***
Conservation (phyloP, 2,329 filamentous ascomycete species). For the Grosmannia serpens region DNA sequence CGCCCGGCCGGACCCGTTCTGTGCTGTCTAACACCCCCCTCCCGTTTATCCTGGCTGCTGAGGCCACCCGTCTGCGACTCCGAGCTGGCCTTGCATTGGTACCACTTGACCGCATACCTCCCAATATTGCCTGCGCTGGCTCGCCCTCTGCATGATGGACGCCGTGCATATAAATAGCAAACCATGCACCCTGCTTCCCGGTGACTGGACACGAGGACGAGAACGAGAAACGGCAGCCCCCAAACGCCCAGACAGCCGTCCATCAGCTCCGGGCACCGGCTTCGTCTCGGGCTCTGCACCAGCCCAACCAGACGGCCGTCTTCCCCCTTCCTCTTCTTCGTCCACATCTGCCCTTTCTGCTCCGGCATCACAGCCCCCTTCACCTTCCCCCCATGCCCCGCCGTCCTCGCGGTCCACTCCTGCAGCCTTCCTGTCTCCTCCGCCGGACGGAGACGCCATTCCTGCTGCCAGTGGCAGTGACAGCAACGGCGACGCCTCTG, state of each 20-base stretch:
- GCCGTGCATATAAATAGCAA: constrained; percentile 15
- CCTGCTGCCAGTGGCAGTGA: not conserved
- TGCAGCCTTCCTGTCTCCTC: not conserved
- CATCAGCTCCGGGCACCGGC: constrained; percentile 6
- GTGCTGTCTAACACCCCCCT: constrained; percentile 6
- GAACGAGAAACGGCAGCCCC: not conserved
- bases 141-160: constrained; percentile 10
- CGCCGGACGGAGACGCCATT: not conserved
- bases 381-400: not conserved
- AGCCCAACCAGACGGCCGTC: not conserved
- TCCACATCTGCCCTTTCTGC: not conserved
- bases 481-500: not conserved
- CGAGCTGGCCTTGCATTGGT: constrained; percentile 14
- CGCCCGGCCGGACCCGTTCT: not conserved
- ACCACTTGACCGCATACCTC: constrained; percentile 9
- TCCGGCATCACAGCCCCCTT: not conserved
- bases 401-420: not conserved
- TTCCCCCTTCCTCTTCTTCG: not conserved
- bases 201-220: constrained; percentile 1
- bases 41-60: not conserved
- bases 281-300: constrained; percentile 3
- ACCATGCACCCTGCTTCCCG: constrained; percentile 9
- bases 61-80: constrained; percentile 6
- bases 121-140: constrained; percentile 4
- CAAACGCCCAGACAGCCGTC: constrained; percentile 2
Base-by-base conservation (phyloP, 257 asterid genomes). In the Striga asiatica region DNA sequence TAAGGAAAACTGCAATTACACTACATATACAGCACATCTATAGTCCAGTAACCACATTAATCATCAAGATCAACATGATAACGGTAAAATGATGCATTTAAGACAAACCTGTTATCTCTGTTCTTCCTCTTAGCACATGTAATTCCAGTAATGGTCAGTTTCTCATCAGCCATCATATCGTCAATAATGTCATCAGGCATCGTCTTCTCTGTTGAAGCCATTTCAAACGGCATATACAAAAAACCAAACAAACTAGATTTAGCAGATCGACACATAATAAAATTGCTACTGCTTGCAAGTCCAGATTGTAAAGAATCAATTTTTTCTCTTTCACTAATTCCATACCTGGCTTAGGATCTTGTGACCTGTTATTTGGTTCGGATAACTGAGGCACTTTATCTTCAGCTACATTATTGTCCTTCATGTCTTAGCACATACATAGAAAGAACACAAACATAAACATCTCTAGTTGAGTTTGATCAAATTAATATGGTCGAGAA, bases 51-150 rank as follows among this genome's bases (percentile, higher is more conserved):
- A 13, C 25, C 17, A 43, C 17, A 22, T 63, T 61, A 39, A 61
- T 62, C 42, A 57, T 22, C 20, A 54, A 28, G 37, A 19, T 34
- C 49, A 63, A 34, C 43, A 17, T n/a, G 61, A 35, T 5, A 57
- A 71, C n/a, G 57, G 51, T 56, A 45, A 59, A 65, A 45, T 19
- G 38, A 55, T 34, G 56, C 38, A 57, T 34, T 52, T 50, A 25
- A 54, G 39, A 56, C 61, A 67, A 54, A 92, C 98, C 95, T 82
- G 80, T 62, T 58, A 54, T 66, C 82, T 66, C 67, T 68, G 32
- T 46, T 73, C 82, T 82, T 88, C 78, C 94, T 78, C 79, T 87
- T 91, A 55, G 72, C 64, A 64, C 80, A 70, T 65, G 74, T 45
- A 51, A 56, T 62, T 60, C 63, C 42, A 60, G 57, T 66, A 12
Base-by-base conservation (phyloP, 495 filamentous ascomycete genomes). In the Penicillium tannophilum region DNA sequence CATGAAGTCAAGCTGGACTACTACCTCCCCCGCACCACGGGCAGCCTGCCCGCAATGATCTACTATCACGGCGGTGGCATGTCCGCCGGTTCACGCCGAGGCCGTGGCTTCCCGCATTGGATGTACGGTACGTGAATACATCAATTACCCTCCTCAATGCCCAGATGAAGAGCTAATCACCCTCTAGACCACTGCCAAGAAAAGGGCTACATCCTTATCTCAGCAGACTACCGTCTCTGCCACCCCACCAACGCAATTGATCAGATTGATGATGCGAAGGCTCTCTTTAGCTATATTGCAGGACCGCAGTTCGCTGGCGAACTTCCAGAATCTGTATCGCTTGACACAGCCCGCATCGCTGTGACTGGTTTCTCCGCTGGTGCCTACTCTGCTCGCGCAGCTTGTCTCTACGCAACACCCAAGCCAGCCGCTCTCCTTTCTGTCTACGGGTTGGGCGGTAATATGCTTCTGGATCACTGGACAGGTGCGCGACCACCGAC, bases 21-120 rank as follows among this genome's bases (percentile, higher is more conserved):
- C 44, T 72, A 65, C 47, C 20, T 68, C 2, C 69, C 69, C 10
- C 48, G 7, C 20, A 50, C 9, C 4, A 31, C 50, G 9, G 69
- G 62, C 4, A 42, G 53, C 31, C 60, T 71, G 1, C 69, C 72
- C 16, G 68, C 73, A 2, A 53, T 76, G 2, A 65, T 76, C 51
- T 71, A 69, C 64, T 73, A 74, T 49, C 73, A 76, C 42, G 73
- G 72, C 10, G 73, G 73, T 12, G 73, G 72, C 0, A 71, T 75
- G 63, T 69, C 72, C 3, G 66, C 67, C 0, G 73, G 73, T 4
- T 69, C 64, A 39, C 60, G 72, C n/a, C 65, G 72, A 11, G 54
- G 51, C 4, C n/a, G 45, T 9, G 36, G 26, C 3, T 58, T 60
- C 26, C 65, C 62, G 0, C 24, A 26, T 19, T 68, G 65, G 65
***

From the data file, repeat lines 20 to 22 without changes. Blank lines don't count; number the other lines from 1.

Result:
- bases 201-220: constrained; percentile 1
- bases 41-60: not conserved
- bases 281-300: constrained; percentile 3